Doug Fine is a native New Yorker and a journalist who enjoys reporting that requires adventure, like in the remote forests and war zones of Myanmar, Rwanda, Laos, Guatemala and Tajikistan.
His latest project took him to an obscure valley in New Mexico so he could write about living completely green among the goats and coyotes.
He chose New Mexico because he likes green chilies, and because he could expect a lot of sun for solar power.
His book, "Farewell, My Subaru: An Epic Adventure in Local Living," is both funny and informative. He talks about his experiences converting his "Funky Butte Ranch" to solar power, including lights, refrigerator, washing machine, computer, hot water, and most important, his booming stereo subwoofers.
The electric oven, which he plans to power by methane harvested from his toilet, is the exception.
And Fine uses a system of drip irrigation that works very well in a dry climate.
He has near-death experiences from drowning, electrocution, wind, a mountain lion, rattlesnakes and hail.
"I suffer so others don't have to," exulted Fine during a lively phone interview from his now-permanent New Mexico home near Silver City. "I'm having a great time! I hesitate to promise anyone happiness if they get rid of their Subarus, but I intend to keep doing it."
Fine asserted that, "I think you have to be susceptible to finding someone new and doesn't take himself too seriously. Every mistake leads to a new chapter of the next book."
His most difficult challenge turned out to be raising food. "Having grown up in the suburbs eating Domino's Pizza, I found myself raising goats with my shotgun. Maybe my clumsiness and ineptitude were attractive to Michele," he said.
He was speaking of the young woman with whom he fell in love while living on the ranch. Who would have predicted that he would find romance with a history and yoga teacher in Silver City? It was an unexpected bonus to a horrendous experience.
"It is extremely empowering to gain control over so many things in your life," Fine said. "When there is a power failure, my ranch still has lights because it's solar powered. Going to the barn each morning to get eggs is a magical experience."
He gave up his Subaru and now drives an oversized Ford F-250 truck with a diesel engine to town, 60 miles round trip weekly, and he uses carbon-neutral vegetable oil for fuel. The oil comes from restaurant fryers. It needs no conversion, but he had to get used to the "constant coating of grease."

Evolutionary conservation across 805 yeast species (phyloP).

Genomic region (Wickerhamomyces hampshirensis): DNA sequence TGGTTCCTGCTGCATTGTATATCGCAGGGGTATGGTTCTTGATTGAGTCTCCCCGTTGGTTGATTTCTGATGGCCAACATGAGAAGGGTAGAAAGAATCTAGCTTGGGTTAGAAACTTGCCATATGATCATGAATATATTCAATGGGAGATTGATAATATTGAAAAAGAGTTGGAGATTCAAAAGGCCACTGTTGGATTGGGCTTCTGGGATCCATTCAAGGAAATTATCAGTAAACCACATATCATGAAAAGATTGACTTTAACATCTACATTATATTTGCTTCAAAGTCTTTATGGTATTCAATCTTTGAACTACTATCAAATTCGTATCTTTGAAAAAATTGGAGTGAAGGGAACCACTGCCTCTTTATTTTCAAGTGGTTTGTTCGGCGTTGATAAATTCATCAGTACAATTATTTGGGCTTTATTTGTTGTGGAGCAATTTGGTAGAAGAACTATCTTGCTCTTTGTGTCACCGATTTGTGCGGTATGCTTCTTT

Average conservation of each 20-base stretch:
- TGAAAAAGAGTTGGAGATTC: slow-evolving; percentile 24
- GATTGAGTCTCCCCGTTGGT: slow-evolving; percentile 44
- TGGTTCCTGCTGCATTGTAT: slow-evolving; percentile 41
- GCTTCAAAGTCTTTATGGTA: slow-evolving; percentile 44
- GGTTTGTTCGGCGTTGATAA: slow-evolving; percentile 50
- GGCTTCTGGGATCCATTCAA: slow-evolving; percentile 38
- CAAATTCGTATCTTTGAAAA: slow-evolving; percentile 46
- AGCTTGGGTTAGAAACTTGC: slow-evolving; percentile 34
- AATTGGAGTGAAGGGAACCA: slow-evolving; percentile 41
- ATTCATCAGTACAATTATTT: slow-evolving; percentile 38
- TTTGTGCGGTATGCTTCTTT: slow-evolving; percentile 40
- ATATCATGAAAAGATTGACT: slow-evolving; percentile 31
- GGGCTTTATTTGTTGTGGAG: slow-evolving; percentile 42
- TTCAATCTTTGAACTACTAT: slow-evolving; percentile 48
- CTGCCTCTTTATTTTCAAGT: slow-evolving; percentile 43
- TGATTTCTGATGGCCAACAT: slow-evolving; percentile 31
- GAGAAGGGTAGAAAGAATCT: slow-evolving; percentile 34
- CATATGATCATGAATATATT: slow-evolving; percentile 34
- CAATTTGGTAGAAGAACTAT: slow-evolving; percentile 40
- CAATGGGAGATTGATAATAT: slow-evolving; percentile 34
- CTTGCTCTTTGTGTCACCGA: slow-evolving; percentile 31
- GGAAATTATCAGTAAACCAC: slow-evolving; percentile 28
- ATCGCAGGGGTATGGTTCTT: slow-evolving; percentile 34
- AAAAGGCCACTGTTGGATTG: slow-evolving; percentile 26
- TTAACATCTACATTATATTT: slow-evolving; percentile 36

He can get apples, peaches, vegetables, dairy and beef without a commute.
Fine raises ducks, goats and chickens (including a rooster named "Donald Trump"). This gives him access to fresh eggs, milk and cheese to either eat or barter for other food staples with others in the valley. This summer he hopes to get enough goat milk to make his own ice cream.
He's also building a passive solar greenhouse that will produce bananas, limes and avocados.
Fine's editor included recipes in the book because he thought a lot of people are not connected to their food supplies.
"We need to reconnect people with the joy of cooking," Fine said. "You wouldn't outsource intimacy with a loved one, but we outsource our food to a hamburger joint. There's joy in real food that tastes good."
Initially, Fine felt like giving up every week.
"My message is that while the reader is laughing at my mistakes, he/she will also see that he/she can do it, too. I like to follow things through, yet so much of this was so easy and seamless. Now I have all the amenities I could ever want. I'm not missing anything."
Fine recalled traveling all over the world and "writing about terrible things, but I'm always trying to look for a bright side. If people consider me a humor writer, I'll take that because it can lead to a more serious take on the issues."
In fact, Fine could probably be a stand-up comedian. He delivers one-liners effortlessly and likes to talk. People seem to expect him to be "a tweedy guy with a cigar" when he goes on book tour, "but they find me. I wouldn't mind doing stand-up comedy, actually."
When Fine tours, he "loosens" people up, then hits them with the argument that "green is patriotic."
Perhaps his most disturbing experience was "messing with wiring and nearly electrocuting myself. You shouldn't install 30-foot-high panels in a biblical windstorm — but it's a breeze to replace your old grid electricity, which usually comes from coal or gas or nuclear, with energy from the sun."